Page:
Thursday, November 16, 2017

The Shepherd's Treasure-- A GIVEAWAY!!!!

Jack and Margaret missed out on the whole Elf on a Shelf thing, because by the time the book came out, they were well past the Santa stage.

It was probably for the best.

I don't know if I ever told you, but we downplayed Santa in our home because my husband Tim was kind of traumatized as a kid when he found out the truth about the big guy in red. He felt betrayed and manipulated, and it caused some trust issues/faith issues that took a while to work out. As a result, he asked if we could have a "Santa-lite" home, and we did.

One result was we found ways to integrate more Advent rituals into our home instead.

Last year, with a little one in the house again, I came across something that I knew would be a fun  tradition to start with Andrew, and a GREAT FIT for our family.

It's called The Shepherd's Treasure and is the sweetest way to prepare our hearts and home for celebrating Jesus's birth. 

Each box comes with an adorable plush Shepherd and Baby Jesus, and a big, beautiful hardcover book.

The book shares the story of a young Shepherd looking for Baby Jesus, and is super encouraging and uplifting. It helps kids know just how special they are.

Each day in December, the Shepherd moves somewhere new in your home looking for the baby, culminating with his finding Jesus in the manger on Christmas morning.

The kids have fun searching for the Shepherd each day, and anticipation builds for Jesus's birthday.

Hiding places can be simple (ME!) or elaborate (Pinterest). There is even a calendar full of creative ideas available on the website if, unlike me, you want to take it up a notch.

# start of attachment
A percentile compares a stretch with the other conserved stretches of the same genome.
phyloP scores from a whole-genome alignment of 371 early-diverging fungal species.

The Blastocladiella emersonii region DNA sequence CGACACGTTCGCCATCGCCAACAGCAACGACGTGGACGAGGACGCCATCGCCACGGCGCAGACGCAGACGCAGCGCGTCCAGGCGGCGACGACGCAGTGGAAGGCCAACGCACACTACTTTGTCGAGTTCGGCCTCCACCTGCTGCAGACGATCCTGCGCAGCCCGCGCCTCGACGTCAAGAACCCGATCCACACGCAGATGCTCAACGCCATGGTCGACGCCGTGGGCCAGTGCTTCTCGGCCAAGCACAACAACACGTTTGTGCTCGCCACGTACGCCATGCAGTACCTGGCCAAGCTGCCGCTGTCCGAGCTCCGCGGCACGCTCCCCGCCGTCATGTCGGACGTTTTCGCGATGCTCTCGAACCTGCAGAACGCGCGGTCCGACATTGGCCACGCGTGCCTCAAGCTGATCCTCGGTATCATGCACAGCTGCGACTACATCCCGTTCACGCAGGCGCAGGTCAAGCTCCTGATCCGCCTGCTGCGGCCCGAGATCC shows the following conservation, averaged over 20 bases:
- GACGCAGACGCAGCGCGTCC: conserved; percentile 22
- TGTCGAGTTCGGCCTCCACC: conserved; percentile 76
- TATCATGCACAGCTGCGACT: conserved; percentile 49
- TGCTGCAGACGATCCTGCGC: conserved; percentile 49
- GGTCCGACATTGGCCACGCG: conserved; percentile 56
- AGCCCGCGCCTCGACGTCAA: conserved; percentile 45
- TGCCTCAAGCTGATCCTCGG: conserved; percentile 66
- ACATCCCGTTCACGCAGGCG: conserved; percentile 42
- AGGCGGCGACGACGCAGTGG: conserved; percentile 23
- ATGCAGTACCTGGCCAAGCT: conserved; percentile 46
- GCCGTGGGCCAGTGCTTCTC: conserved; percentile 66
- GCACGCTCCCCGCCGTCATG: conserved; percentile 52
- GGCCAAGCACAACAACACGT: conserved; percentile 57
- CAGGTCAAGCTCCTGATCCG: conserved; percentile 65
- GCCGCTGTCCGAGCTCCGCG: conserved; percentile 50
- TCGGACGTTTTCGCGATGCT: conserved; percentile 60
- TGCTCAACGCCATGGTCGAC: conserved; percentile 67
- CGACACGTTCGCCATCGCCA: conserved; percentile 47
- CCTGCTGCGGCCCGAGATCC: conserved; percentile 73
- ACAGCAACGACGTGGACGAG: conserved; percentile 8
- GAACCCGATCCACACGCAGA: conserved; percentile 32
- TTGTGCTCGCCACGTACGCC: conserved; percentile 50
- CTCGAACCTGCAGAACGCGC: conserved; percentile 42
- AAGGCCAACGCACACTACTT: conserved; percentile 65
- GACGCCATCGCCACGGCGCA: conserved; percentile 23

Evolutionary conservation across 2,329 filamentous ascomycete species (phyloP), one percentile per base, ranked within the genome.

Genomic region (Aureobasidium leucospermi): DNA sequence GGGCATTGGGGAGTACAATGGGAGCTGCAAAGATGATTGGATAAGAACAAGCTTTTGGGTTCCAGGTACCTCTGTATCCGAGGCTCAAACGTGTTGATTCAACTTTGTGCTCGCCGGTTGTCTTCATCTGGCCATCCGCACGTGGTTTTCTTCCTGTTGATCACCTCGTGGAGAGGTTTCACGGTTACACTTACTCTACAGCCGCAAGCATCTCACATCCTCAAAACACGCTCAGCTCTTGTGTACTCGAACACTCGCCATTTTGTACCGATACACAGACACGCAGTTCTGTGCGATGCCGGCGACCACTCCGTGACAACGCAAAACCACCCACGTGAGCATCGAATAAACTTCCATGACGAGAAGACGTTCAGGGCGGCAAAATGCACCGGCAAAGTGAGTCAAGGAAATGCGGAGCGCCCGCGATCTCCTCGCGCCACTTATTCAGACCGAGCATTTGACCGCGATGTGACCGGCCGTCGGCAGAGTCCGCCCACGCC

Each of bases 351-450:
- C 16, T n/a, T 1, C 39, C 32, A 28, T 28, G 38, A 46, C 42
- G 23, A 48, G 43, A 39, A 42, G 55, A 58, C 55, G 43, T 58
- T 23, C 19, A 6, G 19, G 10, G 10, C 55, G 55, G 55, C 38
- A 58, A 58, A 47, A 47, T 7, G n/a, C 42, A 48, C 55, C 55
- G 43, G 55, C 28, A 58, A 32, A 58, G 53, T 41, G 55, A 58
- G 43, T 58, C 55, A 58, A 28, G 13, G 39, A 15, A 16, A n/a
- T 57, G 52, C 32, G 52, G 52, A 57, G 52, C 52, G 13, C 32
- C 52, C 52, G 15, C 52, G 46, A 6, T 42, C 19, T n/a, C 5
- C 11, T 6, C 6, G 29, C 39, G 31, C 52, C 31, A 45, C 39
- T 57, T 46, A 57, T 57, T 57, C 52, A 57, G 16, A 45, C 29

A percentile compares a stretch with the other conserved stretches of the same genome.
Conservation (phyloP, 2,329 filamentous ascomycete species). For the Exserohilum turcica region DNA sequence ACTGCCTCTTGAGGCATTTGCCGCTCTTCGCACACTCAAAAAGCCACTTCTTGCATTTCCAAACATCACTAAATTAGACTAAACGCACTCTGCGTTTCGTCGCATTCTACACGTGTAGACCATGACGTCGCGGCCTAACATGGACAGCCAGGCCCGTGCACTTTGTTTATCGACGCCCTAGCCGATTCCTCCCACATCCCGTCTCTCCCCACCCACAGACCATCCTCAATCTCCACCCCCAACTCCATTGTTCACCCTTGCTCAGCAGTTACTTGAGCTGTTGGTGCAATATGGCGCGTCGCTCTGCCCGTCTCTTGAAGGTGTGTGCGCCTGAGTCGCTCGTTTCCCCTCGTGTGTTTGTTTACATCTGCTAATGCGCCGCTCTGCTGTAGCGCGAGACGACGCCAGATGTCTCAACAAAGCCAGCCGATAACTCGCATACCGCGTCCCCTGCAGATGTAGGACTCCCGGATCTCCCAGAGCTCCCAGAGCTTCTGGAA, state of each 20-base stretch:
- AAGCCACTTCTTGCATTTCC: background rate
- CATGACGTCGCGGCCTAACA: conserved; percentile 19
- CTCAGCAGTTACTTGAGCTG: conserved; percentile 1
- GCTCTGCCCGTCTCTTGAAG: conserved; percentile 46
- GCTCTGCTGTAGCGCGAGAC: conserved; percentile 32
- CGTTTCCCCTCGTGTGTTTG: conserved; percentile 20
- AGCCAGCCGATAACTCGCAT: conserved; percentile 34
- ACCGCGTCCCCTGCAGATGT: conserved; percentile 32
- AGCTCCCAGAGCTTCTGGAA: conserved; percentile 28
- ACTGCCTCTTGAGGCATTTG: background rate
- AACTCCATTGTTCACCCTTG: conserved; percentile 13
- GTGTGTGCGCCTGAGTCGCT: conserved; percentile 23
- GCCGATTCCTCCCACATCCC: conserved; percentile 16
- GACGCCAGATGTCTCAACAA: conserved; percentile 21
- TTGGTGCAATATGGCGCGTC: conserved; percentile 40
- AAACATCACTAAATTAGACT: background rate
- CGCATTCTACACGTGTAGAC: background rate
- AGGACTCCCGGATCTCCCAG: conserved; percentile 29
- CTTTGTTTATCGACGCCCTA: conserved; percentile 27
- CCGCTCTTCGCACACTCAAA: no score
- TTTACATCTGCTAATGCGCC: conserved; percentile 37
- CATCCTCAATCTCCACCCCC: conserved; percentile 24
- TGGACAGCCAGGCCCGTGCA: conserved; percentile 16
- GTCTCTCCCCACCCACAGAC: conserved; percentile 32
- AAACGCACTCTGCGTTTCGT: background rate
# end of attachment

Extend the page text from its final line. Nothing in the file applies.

You can also order (optional) Advent Cards with Bible verses on them that  provide ideas of things your family can do together each day to share God's love with someone else.

The Shepherd's Treasure is a sweet and meaningful tradition for a family wanting to find a way to focus on Jesus as the very best gift of all!

I contacted the creators of The Shepherd's Treasure and they have agreed to give one An Inch of Gray Reader The Shepherd's Treasure (book and plush figures). It comes in a great keepsake box so it is easy to store year to year. If you don't have little ones at home, considering entering anyway and giving The Shepherd's Treasure as a gift.

Entries in the Continental U.S. only, please.

Easy ways to enter using this entry form :
1)Visit The Shepherd's Treasure Facebook page (mandatory)
2)Leave an email address for (VERY RARE) emails from me such as info about my book or speaking engagements (optional)

Wednesday, November 15, 2017

Always Rockin' It

I went to my 30th high school reunion Saturday night. It was hard to get motivated to put on fancy clothes when I'd spent Andrew's nap time snuggled in bed with a good book, but I rallied and had a wonderful time.

There were lots of hugs from old friends, and I even danced for maybe the second time this millennium, throwing my hands in the air and trying not to wonder if I looked like a doofus.

The next morning, I hopped in the shower. My showers have to be fast, because there's usually a pint-sized observer outside the glass door, either wailing or trying to climb in. I have the routine down:

1) Wash key areas.

2) Take the razor and do a swipe in each pit, 3 swipes for each leg, below the knee only.

3) Wash hair as needed, which considering I am a gym dropout, is not often.

When I got out of the shower and put on deodorant, I thought, "Good grief! Somehow dog hair must have gotten stuck on my deodorant.  WHY is there not a single dog-hair-free zone in this house?!"

I grabbed reading glasses from the counter for closer inspection. Dear Lord. That big tuft of hair was not from the deodorant. Or the dog. It was firmly my armpit.

I'm guessing that months and months of careless shaving left me with quite the overgrowth in one concentrated area.

Clearly, a single swipe of the razor was not enough.

BTW, I  thought you might like to see the SLEEVELESS dress I wore Saturday night. I will NOT zoom in. I will NOT zoom in. 

Tuesday, November 7, 2017

So (NOT) Together

Hey, did you vote today?

I did.